Food and festivities go hand in hand in Italy. And nothing is a better proof of the sentiment than the Christmas delicacies that everyone indulges in. From antipasti to dessert, and from breakfast to dinner, the traditional delicacies always find a place on the table and in people’s stomachs.
Christmas Day serves as a perfect example.
The day begins with a tempting array of entrees: insalata di mare (seafood salad), salmone or tonno (fresh salmon or tuna fish), gamberetti in salsa rosa (shrimps with cocktail sauce), salumi and cured meats. Then you move on to the main lunch, portata, which usually consists of the delectable tortellini in broth, lasagne, or pasticcio. The recipes remain the same as the grandmothers used to make. To sweeten the palate at the end of the grand feast, pandoro and panettone are served. While the former hails from Verona, the latter has its roots in the region of Lombardy.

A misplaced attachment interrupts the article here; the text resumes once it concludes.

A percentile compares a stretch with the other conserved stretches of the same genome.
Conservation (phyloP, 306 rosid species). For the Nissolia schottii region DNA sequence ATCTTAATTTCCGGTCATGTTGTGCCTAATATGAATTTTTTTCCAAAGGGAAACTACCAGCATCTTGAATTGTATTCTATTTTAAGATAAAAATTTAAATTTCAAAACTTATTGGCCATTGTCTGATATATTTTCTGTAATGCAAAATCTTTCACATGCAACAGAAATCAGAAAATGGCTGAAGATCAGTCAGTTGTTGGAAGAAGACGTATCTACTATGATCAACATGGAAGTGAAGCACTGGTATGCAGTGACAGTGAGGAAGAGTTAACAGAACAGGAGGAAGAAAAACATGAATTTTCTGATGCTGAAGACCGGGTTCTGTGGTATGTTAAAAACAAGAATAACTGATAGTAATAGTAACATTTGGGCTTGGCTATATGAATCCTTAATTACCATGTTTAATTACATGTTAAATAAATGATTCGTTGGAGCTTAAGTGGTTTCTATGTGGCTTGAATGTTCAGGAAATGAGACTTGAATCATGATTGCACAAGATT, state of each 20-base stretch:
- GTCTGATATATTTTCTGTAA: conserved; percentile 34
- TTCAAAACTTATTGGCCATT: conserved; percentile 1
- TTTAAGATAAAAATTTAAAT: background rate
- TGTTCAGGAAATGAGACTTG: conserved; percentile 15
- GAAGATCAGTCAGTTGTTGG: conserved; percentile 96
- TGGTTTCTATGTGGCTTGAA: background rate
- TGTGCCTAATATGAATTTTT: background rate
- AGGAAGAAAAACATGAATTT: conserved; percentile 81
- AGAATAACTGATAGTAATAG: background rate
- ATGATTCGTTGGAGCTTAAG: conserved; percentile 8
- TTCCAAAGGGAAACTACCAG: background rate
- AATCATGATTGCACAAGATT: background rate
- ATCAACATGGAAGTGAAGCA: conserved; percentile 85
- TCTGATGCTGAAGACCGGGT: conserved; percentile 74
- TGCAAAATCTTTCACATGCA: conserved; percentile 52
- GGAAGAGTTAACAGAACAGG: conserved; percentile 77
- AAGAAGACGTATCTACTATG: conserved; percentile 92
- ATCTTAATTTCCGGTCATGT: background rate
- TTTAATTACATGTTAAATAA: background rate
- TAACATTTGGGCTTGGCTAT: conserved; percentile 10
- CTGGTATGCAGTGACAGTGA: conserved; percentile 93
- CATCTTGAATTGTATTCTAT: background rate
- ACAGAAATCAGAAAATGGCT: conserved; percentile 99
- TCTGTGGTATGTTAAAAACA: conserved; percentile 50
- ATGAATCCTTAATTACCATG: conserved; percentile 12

Sweets and everything chocolate play a central role in the Christmas cuisine: torrone (classic Italian nougat), local chocolate, as well as homemade cookies such as baci di Dama and the hazelnut biscuits that are a specialty of Turin.
The final feast of the year takes place on New Year’s Eve where you will find cotechino (a fresh pork sausage), lenticchie (lentils), and uva (grapes). These foods are supposed to bring good luck in the coming year.
No Italian festivity or celebration is ever complete without wines. And the people are certainly blessed to indulge in some of the finest available in the world. The Christmas feast is traditionally accompanied with Brunello di Montalcino or Super Tuscan red (Biondi Santi or San Polo). White wine lovers can call upon Planeta’s Chardonnay that pairs well with a variety of foods, but the best option is Piedmont’s Arneis (Castello di Neive or Ceretto).
Wine connoisseurs can indulge in the perfect cin cin with sparkling wines such as the Franciacorta (Bellavista, Ca’ del Bosco, or Ricci Curbastro) or Ferrari Trento DOC.
Christmas In Italy